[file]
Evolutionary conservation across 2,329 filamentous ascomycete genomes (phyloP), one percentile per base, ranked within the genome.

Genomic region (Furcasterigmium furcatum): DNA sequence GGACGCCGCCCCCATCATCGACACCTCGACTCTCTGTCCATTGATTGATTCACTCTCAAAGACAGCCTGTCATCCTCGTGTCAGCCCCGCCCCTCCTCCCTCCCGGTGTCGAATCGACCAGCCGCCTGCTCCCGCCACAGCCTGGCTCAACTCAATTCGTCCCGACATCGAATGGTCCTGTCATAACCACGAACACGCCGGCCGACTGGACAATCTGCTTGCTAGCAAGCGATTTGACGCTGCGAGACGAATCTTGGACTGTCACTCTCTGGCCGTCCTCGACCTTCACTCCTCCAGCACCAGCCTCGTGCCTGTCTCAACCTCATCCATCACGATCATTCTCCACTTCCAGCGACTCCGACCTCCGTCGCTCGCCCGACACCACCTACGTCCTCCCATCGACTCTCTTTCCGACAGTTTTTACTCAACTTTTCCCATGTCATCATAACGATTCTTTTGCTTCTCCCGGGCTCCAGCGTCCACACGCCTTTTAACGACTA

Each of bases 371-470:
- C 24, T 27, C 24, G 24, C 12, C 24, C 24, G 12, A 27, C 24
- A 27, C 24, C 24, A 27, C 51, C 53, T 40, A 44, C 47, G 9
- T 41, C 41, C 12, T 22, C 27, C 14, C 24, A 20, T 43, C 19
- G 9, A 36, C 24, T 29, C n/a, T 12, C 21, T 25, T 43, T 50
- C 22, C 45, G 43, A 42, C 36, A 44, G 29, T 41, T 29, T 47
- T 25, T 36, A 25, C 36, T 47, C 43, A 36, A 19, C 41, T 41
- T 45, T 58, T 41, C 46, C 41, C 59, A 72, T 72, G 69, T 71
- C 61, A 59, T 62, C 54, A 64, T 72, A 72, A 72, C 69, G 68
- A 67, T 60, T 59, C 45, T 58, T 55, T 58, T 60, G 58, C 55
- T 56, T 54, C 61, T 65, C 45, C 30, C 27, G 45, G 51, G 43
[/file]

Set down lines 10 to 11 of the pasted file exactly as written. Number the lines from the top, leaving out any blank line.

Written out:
- T 45, T 58, T 41, C 46, C 41, C 59, A 72, T 72, G 69, T 71
- C 61, A 59, T 62, C 54, A 64, T 72, A 72, A 72, C 69, G 68